Today's blog by Fiona Burns, Senior Conservation Scientist, highlights the publication of an important paper on the EU and UK population of breeding birds.

Today we released a paper with colleagues in BirdLife International and the Czech Society for Ornithology estimating the change in the total number of breeding birds in the EU and UK between 1980 and 2017.  The stark results suggest that in my lifetime around 600 million birds have been lost (our estimates are -557 (-681, -433) to -623 (-803, -468) million from the two methods used); that’s a decline of 17-19%, or one in every six birds being lost.

Big changes in a small number of species

This dramatic overall decline is made up of hundreds of individual species-level changes, both ups and downs.  Amongst increasing species there are an estimated 340m more individuals now compared to 1980 and amongst declining species there are a staggering 900m fewer individual birds.  The eight species showing the largest declines make-up around two thirds of this total decline and the same is true for increasing species.

Species estimated to have declined by more than 50 million individuals across the EU since 1980, clockwise from top-left: House sparrow (-247m), Yellow wagtail (-97m), Starling (-75m) and Skylark (-68m) (c) Saxifraga - Rudmer Zwerver, Ben Andrews (rspb-images.com), Saxifraga - Luuk Vermeer and Ray Kennedy (rspb-images.com).

Many of the species experiencing the largest declines in population are species associated with agriculture and it is well documented that policy driven changes in the way we use our farmland to produce food are associated with declines in biodiversity.  The timing of this impact appears to be earlier in western European countries and there is evidence of declines in farmland birds following countries accession to the EU, and adoption of the Common Agricultural Policy.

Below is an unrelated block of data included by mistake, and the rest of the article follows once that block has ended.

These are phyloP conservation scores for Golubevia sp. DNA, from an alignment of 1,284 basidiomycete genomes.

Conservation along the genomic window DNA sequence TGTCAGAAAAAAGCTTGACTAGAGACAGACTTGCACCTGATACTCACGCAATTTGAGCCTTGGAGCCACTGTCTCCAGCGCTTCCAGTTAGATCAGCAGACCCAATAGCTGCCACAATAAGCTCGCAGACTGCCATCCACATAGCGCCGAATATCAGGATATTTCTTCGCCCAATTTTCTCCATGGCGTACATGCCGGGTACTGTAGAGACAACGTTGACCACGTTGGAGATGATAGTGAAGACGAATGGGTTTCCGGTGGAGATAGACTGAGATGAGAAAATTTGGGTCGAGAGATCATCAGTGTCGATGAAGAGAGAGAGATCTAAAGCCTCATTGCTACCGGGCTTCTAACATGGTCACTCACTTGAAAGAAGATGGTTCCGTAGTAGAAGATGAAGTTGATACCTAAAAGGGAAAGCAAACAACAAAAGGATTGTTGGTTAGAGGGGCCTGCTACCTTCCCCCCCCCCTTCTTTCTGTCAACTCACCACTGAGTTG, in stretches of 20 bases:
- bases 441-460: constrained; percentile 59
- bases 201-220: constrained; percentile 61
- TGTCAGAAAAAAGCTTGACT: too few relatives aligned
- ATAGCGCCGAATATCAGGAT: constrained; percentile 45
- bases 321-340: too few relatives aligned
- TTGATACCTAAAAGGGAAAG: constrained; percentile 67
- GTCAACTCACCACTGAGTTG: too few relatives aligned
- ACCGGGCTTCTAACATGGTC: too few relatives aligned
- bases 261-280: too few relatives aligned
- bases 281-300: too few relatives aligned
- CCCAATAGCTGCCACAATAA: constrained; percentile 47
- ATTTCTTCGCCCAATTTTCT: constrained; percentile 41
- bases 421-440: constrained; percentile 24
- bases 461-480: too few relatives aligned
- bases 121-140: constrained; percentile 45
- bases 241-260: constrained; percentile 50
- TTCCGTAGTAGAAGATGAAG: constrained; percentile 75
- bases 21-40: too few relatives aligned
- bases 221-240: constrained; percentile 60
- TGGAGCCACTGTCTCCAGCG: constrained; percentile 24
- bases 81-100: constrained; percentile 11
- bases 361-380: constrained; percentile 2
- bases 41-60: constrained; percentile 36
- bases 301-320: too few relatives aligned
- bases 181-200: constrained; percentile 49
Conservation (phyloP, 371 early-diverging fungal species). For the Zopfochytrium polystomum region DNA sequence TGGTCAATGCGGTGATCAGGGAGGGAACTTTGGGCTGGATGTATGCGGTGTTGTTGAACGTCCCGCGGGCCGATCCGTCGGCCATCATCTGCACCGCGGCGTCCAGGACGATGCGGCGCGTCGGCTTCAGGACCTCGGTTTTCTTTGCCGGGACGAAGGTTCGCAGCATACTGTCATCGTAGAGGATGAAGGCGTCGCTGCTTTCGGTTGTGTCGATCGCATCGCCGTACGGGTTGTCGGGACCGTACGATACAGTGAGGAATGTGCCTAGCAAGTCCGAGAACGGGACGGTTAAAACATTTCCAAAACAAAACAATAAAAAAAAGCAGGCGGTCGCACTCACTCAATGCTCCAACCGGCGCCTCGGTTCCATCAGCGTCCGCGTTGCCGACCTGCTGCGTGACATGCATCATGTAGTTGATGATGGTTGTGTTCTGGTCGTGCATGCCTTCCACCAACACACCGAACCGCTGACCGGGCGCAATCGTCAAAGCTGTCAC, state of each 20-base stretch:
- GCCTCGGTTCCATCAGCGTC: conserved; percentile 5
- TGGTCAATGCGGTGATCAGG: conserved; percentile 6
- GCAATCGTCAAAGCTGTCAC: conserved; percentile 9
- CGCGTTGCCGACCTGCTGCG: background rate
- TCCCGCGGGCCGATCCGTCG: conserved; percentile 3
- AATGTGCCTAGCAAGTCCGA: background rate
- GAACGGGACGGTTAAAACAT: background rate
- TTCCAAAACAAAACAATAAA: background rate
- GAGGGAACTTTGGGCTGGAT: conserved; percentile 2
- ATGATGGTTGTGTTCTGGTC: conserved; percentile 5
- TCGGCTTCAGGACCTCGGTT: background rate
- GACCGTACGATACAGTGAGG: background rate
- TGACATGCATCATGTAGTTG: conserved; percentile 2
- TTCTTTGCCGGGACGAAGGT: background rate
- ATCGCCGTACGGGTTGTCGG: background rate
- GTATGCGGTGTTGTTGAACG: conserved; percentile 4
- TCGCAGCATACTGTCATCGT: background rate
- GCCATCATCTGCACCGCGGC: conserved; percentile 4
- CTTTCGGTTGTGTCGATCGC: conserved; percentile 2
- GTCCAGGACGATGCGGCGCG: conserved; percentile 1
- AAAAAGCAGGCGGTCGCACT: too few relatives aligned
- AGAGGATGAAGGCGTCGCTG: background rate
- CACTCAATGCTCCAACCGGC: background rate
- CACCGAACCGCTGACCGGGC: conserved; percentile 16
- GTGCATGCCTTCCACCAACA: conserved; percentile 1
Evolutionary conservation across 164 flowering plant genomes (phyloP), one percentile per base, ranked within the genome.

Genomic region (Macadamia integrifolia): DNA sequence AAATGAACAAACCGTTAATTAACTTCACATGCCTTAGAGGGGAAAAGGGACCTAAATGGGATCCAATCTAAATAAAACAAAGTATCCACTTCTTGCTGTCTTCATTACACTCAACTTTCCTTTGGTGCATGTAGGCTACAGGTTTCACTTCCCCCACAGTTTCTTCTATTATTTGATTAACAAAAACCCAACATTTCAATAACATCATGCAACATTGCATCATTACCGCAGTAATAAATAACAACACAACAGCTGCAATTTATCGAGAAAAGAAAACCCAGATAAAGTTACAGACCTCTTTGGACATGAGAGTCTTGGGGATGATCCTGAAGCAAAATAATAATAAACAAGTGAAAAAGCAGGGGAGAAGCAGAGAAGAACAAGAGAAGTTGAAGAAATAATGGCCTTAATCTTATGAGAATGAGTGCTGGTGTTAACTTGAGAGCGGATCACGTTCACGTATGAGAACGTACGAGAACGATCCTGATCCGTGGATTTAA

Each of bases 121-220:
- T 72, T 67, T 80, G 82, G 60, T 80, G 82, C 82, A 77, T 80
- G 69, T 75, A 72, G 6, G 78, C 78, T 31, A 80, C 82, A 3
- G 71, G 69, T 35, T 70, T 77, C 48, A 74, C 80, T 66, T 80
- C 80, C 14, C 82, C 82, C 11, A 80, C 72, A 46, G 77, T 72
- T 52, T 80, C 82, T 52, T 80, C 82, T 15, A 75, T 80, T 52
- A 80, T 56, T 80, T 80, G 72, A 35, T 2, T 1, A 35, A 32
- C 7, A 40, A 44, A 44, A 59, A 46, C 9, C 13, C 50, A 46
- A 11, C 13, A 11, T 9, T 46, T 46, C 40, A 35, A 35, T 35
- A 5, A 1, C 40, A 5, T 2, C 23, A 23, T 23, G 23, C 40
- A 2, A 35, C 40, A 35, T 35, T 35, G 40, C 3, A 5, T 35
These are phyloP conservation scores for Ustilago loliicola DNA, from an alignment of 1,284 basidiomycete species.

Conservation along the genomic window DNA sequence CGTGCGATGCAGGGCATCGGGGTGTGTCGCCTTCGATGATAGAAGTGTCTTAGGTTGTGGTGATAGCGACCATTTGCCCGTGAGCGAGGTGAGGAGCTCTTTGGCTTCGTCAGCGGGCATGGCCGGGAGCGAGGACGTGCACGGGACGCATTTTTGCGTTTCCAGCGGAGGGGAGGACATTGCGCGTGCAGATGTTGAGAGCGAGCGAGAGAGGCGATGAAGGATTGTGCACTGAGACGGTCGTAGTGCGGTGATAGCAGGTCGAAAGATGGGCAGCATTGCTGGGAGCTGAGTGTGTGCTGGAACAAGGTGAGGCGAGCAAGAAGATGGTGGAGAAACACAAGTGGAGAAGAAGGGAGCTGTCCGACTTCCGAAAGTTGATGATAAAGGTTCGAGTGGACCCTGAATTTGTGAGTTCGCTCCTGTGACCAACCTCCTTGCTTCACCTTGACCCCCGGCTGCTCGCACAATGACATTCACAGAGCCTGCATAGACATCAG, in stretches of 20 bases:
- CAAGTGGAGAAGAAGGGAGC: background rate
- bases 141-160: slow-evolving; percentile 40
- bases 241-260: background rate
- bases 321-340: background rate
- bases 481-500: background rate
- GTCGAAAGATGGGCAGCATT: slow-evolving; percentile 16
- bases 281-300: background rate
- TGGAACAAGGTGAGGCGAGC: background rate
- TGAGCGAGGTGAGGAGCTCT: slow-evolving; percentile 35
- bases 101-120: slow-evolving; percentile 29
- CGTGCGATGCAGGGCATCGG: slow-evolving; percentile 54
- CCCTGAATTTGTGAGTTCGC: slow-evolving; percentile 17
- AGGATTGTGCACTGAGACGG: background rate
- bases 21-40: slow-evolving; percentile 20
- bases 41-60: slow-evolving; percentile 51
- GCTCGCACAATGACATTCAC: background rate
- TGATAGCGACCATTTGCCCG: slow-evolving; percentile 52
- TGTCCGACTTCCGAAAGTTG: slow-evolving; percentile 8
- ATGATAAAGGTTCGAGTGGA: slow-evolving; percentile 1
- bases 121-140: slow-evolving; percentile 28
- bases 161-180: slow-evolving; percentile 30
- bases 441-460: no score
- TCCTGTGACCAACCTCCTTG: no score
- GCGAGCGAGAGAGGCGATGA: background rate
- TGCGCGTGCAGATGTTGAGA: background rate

House sparrows and Starlings have both declined in agricultural land where they were once highly abundant but are also experiencing large and ongoing declines in urban areas.  For House sparrow in particular much research effort has been put into understanding these urban declines and reduced food supply, air pollution and avian malaria may be involved - but the evidence remains inconclusive.

The reasons underpinning the largest population increases are less well understood.  It is likely that climate change plays a role in some of them, for example harsh winters are associated with lower survival in Wrens. But other factors such as winter feeding of birds in gardens might play a part too.

Species estimated to have increased by more than 25 million individuals, clockwise from top-left: Blackcap, Chiffchaff, Blackbird and Wren, (c) Saxifraga – Mark Zekhuis, John Bridges (rspb-images.com), Saxifraga – Mark Zekhuis and Saxifraga - Luuk Vermeer.

Strong declines in common species

Looking in more detail, a similar number of species have increased to those that have declined, but we see an overall decline because the more abundant species are more likely to have declined or to have declined more strongly.